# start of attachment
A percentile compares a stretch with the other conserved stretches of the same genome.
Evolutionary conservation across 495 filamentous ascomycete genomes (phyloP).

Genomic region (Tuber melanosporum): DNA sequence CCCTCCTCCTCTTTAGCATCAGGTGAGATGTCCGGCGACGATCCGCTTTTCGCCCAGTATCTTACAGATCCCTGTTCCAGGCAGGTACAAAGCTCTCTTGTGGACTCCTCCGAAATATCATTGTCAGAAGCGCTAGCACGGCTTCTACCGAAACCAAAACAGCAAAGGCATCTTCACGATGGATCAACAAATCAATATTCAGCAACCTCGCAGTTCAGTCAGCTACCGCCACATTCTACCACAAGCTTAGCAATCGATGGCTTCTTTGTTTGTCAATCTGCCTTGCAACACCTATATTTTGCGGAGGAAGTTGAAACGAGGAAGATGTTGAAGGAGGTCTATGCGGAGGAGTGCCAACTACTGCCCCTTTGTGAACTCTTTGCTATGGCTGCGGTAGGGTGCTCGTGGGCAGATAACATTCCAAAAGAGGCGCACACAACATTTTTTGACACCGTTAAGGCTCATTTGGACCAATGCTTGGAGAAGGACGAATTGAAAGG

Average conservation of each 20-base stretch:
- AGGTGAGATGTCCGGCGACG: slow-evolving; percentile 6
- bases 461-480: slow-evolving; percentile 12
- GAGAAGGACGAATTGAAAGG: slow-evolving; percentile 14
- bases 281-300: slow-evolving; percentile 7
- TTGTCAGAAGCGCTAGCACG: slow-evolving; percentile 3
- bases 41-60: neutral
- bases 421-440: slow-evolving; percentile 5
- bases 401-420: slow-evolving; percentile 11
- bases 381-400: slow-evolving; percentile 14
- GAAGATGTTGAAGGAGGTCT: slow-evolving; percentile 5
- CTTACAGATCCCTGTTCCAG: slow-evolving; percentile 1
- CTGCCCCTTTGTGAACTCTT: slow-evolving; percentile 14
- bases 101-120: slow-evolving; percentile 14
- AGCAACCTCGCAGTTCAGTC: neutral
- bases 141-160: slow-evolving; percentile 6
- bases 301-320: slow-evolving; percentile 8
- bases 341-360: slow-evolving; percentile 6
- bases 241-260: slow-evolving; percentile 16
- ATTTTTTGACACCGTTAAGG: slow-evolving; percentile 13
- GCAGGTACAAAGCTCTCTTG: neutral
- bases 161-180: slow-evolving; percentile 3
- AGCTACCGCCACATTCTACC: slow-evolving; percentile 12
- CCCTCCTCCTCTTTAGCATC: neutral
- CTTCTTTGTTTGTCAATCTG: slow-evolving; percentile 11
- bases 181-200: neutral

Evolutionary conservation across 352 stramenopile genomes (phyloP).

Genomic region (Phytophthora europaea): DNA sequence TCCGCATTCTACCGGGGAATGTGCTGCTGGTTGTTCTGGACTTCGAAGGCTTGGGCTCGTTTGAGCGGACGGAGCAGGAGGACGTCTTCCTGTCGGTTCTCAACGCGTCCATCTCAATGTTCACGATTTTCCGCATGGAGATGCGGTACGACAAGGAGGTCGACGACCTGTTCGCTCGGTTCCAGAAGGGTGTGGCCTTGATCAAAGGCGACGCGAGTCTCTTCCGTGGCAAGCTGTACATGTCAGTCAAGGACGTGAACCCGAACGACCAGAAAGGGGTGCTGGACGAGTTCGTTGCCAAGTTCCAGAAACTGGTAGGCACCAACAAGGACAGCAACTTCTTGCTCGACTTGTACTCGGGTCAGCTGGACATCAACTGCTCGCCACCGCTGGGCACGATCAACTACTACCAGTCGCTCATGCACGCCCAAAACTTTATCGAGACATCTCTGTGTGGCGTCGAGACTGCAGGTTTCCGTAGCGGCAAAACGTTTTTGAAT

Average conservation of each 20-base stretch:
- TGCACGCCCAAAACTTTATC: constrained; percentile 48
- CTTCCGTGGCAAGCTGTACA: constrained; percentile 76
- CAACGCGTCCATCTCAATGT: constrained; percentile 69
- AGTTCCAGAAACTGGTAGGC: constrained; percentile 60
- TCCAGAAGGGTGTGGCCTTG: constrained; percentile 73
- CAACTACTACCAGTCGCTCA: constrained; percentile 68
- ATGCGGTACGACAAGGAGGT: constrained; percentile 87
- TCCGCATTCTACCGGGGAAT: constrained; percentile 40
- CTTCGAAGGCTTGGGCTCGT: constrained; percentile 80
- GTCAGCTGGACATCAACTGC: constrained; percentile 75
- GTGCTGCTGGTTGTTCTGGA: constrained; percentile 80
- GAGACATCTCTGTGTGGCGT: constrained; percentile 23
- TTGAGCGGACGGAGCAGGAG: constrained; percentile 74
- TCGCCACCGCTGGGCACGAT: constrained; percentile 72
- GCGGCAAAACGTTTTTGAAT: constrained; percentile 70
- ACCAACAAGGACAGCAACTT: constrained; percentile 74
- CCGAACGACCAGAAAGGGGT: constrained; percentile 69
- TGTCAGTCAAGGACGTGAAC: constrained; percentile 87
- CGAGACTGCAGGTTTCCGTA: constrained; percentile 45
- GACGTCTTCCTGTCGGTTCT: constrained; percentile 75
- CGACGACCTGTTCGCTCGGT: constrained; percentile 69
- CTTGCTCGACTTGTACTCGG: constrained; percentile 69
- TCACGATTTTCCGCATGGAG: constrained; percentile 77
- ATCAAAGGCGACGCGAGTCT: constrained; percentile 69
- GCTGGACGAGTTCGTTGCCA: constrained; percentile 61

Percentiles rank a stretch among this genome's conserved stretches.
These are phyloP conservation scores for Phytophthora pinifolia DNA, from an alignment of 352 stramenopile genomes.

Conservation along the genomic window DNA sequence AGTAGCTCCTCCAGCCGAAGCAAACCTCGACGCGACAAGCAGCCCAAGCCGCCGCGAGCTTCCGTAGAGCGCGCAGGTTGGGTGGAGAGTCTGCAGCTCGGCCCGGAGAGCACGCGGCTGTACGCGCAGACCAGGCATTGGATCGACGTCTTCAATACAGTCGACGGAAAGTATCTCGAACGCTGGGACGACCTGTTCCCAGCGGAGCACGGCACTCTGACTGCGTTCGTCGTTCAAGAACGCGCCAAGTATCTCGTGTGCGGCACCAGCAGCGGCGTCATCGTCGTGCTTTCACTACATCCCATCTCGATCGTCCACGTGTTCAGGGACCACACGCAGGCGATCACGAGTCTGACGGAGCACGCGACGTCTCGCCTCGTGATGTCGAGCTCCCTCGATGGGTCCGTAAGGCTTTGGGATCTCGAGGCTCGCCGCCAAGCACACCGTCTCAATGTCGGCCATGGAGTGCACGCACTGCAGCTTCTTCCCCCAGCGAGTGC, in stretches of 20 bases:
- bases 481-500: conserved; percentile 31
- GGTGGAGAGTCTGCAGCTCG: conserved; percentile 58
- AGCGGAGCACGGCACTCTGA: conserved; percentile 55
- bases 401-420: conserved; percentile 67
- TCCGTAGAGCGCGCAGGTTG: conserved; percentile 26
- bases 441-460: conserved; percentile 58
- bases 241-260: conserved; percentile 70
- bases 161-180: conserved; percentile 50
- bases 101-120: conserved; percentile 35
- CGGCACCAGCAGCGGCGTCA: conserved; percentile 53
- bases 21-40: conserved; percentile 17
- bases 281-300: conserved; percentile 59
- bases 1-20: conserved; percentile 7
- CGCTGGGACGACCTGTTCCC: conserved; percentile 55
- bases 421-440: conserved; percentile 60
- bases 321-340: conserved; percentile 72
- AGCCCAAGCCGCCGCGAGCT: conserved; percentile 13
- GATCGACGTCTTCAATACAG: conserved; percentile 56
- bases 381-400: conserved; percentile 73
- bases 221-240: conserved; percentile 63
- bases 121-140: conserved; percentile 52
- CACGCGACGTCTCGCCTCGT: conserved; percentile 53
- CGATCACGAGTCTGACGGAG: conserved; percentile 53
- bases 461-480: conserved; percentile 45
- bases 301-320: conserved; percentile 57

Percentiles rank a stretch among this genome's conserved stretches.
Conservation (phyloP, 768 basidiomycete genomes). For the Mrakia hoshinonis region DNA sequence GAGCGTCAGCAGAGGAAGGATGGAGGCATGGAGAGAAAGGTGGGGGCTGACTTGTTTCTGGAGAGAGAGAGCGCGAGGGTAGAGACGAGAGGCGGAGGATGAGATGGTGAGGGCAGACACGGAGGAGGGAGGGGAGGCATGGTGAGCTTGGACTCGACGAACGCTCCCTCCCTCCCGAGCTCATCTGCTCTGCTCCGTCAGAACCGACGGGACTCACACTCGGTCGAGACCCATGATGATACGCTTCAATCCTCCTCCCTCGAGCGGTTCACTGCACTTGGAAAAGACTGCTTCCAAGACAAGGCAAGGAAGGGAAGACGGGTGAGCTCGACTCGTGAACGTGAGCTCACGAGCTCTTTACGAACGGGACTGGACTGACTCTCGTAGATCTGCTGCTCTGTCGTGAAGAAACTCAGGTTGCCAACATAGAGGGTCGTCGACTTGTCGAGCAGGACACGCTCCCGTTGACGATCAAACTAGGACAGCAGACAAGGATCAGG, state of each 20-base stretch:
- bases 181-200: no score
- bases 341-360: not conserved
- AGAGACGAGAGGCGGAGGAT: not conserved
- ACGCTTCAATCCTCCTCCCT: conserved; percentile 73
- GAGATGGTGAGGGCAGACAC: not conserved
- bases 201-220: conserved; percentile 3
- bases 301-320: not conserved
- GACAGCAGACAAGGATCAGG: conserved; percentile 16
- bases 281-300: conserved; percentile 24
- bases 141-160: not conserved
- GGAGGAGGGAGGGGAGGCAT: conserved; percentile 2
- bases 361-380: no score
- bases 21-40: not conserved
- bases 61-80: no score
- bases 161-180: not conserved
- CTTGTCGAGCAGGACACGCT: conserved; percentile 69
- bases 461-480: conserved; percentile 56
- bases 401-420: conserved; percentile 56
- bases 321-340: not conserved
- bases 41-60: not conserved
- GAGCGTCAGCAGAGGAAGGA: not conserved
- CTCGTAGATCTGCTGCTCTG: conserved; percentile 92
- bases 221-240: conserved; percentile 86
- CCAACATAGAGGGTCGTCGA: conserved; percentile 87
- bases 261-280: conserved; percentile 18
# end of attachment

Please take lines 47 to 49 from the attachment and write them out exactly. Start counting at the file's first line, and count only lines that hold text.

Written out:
- GCGGCAAAACGTTTTTGAAT: constrained; percentile 70
- ACCAACAAGGACAGCAACTT: constrained; percentile 74
- CCGAACGACCAGAAAGGGGT: constrained; percentile 69